Roof inspections cost between $100 and $450 on average nationally. 

Asbestos removal

Especially if you live in an older home, your roofing materials could include asbestos fibers. Because asbestos can be harmful to your health, you will want your roofing contractor to remove it if they find it.

Asbestos roof removal usually costs about $50 to $120 per square foot

Replace flashing

Flashing keeps water from leaking through cracks or openings in the roof. You will find flashing around skylights, chimneys, and similar features.

When you get a roof replacement, it doesn’t automatically include new flashing. On the other hand, if you have a leaking roof, you may only need to replace some of the flashing instead of getting an expensive roof repair or replacement. 

Installing new flashing, whether on its own or as part of a roof replacement, costs on average $200 to $500 for each chimney, skylight, or other project area. 

Install or replace skylight

Skylight on a metal roof
Photo Credit: yrjö jyske / Flickr / CC BY 2.0

If you have been considering adding a skylight, you might want to go ahead and install one as part of your roof replacement project. Here’s why: You will have a roofing company onsite, and you’ll likely be away from the house as they work on your roof. 

You might take the opportunity to replace an existing skylight, too, if you’ve noticed cracks, leaks, or other issues. Installing or replacing a skylight usually costs between $805 and $3,089.

Installing gutters

During your roof replacement, you might want to install new gutters, too. This is especially a good idea if your home doesn’t have gutters. Gutters help protect your home’s foundation and surrounding landscaping from rainwater runoff.

In most cases, you’ll be able to choose vinyl or aluminum gutters. Vinyl is more affordable, but aluminum is more durable and will last longer. 

* per linear foot, includes labor and materials
Vinyl$3 – $6
Aluminum$5 – $11

Roof replacement for additional structures: garage, patio, bay window

Roofing additional structures attached to your home will add to your overall roof replacement cost. Of course, the cost per square of materials will be the same for these smaller areas as it is for the roof of your home.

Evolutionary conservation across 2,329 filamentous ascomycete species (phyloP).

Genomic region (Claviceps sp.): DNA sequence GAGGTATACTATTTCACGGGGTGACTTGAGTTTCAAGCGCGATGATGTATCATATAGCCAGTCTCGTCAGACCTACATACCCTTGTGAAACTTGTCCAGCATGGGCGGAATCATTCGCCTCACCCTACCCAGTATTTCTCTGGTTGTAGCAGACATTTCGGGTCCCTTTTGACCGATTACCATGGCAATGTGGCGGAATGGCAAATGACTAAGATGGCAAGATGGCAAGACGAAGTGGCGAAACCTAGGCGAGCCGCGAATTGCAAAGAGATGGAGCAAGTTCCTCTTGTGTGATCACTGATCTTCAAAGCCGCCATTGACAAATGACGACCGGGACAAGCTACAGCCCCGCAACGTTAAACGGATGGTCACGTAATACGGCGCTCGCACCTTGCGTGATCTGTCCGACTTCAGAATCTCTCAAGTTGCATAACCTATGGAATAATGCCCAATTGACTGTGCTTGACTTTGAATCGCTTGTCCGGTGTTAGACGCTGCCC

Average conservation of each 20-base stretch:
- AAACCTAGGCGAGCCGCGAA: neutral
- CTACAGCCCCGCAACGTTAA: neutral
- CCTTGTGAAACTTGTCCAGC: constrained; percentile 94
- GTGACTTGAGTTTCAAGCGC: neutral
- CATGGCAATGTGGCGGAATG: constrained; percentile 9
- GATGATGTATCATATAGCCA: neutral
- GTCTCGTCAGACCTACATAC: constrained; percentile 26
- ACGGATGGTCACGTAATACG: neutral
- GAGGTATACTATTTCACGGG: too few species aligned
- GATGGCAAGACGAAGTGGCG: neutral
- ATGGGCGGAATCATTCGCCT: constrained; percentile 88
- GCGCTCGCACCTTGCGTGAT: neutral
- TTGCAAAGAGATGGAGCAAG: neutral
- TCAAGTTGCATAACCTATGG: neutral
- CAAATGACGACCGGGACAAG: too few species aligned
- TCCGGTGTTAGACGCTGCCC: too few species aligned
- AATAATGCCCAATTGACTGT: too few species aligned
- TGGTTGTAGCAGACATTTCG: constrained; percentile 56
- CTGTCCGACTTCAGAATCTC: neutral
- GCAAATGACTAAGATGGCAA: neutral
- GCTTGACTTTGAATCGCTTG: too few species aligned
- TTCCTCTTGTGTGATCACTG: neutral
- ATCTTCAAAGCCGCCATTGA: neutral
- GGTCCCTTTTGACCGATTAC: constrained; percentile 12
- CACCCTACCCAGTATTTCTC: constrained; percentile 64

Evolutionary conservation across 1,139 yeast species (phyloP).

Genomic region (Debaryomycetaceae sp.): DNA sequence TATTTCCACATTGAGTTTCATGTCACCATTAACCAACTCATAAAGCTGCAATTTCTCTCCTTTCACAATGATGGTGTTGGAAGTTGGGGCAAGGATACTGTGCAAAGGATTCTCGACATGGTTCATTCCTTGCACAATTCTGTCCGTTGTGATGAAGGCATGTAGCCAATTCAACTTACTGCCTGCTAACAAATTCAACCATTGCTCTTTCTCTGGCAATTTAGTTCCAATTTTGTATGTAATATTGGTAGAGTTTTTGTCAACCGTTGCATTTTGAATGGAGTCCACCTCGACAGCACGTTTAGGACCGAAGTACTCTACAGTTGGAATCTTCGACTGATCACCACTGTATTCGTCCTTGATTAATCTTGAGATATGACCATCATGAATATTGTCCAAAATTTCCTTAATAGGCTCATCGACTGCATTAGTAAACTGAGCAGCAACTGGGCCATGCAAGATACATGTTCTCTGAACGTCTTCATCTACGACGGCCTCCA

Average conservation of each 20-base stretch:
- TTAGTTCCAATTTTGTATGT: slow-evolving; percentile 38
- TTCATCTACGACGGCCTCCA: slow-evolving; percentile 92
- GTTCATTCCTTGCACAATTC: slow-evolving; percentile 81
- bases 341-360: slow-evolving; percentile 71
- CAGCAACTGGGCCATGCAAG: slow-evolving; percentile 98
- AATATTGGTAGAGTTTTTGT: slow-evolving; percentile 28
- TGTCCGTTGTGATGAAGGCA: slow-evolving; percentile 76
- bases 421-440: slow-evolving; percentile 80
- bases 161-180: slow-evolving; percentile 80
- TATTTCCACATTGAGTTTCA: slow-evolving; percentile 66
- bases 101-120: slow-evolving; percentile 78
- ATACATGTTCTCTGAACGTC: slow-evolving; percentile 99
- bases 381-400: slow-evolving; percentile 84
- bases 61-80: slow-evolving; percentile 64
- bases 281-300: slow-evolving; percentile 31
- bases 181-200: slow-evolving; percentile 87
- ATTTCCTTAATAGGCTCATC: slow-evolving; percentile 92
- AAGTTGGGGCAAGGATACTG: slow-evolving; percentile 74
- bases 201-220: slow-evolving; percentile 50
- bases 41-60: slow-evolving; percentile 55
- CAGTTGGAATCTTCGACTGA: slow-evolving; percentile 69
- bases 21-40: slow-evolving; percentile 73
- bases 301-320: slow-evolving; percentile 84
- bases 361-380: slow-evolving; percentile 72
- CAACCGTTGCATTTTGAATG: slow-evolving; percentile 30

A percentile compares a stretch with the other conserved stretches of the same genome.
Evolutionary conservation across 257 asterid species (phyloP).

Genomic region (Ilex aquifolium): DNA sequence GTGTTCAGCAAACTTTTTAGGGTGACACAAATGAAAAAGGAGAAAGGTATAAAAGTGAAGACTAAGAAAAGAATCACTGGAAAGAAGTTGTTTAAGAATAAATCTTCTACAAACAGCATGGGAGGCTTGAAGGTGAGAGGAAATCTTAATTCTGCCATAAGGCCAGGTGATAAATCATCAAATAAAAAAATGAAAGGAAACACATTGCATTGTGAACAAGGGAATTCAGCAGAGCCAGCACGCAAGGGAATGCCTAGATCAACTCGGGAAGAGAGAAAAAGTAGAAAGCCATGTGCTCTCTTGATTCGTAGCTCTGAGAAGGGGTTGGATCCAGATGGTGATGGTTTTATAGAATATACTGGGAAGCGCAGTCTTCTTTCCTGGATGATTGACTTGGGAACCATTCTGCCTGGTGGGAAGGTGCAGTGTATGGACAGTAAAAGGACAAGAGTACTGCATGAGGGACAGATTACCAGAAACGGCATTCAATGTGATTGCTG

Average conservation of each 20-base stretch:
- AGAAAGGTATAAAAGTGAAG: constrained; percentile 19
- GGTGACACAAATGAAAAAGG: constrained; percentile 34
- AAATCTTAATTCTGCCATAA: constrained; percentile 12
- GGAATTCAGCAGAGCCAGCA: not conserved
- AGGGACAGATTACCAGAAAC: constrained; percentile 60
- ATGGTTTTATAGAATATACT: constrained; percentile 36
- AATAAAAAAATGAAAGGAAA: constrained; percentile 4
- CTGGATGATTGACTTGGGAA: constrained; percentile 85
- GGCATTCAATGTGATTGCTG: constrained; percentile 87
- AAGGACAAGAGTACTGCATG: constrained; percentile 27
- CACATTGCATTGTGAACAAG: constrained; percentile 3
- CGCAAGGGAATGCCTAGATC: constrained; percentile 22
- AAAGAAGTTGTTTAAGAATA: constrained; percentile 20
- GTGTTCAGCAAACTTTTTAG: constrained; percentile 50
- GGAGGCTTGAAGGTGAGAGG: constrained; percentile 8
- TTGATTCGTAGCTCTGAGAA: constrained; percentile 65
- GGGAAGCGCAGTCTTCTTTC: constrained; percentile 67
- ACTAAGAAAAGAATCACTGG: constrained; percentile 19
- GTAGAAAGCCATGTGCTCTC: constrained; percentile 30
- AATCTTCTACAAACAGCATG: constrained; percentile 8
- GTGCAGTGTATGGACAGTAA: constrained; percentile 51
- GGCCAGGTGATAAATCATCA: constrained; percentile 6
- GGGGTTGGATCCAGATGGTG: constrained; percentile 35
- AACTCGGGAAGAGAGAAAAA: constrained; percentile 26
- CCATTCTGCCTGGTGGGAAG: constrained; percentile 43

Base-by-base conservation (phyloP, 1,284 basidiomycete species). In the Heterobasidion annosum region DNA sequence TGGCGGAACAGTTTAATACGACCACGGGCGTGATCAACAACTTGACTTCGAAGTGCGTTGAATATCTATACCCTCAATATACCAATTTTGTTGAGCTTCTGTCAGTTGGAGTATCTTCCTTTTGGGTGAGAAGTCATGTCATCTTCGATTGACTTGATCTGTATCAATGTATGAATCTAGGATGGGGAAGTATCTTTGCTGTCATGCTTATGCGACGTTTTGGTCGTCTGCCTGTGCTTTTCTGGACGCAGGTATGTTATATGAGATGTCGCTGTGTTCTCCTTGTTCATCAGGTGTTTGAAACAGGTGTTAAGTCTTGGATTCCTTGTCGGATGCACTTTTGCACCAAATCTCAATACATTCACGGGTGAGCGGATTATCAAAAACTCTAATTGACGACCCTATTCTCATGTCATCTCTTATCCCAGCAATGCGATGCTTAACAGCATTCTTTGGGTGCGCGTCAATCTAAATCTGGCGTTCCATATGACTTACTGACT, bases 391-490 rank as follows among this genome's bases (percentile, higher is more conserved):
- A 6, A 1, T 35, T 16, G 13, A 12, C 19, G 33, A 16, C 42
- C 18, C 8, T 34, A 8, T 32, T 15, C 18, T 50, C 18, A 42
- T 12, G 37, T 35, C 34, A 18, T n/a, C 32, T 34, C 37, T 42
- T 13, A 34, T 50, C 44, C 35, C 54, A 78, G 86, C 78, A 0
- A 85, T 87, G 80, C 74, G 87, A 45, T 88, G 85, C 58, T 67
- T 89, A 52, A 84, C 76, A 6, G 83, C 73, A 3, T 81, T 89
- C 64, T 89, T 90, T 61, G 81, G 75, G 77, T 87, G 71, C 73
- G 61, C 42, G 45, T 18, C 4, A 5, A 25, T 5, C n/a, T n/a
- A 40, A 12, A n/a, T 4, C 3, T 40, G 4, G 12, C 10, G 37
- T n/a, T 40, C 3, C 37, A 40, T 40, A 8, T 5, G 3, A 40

Make sure you factor in the cost of a new garage, patio, or bay window roof when budgeting your overall project cost. 

* includes labor and materials
Bay window$400 – $1,000
Garage$1,000 – $2,500
Patio$1,000 – $2,500

Cost of Roof Replacement by Location

Because roofing contractors’ labor rates vary from region to region and town to town, the cost of a new roof will vary, too.

For most roofing projects, labor makes up 60% of the total budget. That means more than half your costs depend entirely on the cost of living and labor rates where you live. 

For example, a roofing contractor in a small town might charge about $150 per square for labor, while one in a metro area could charge as much as $300 per square for labor alone.

You can see how varying local labor costs might make your overall project cost much higher or lower. That’s why contacting at least three local roofing contractors for quotes is the best way to get an accurate price estimate for your project. 

FAQ About Replacement Roofs

1. How often should you replace your roof?

Different roofing materials have different lifespans. A typical asphalt shingle roof needs replacing every 15 to 20 years. Some home insurance providers won’t cover homes with roofs older than 15 to 20 years old. 

2. Should you stay home during a roof replacement?

You can stay home if you want to, but the truth is you probably won’t want to. Most pro roofers recommend vacating the house while they work. Not only does a roof replacement make unbearably loud noises, you could also end up blocked into your home or driveway by the roofers’ trucks and equipment. 

3. How long does it take roofers to replace a roof?

For some homes, roofers can finish a replacement in as little as one day. Large homes or more complicated installations can sometimes take three to five days.

Find a Roofing Contractor Near You

A roof replacement is a big investment and, more importantly, it’s vital to your family’s safety. That’s why you should hire a professional roofinc contractor and not attempt to replace your own roof (no matter how experienced you are with DIY home improvement projects). 

Hiring a pro for a roof replacement will cost on average $8,446 for labor and materials. 

If you’re looking to save money, instead of cutting out labor costs, you could choose an inexpensive roofing material like asphalt shingles. The size of your home and your chosen roofing material will play the biggest roles in determining how much your specific roof replacement costs. 

Main Photo Credit: sturti / Canva Pro / License

Jordan Ardoin

Jordan Ardoin is a writer and editor with a passion for sustainable, earth-friendly gardening and lawn care practices. When she isn't sharing her knowledge about lawn care and landscaping, you can find her curled up with a good book and a cat in her lap.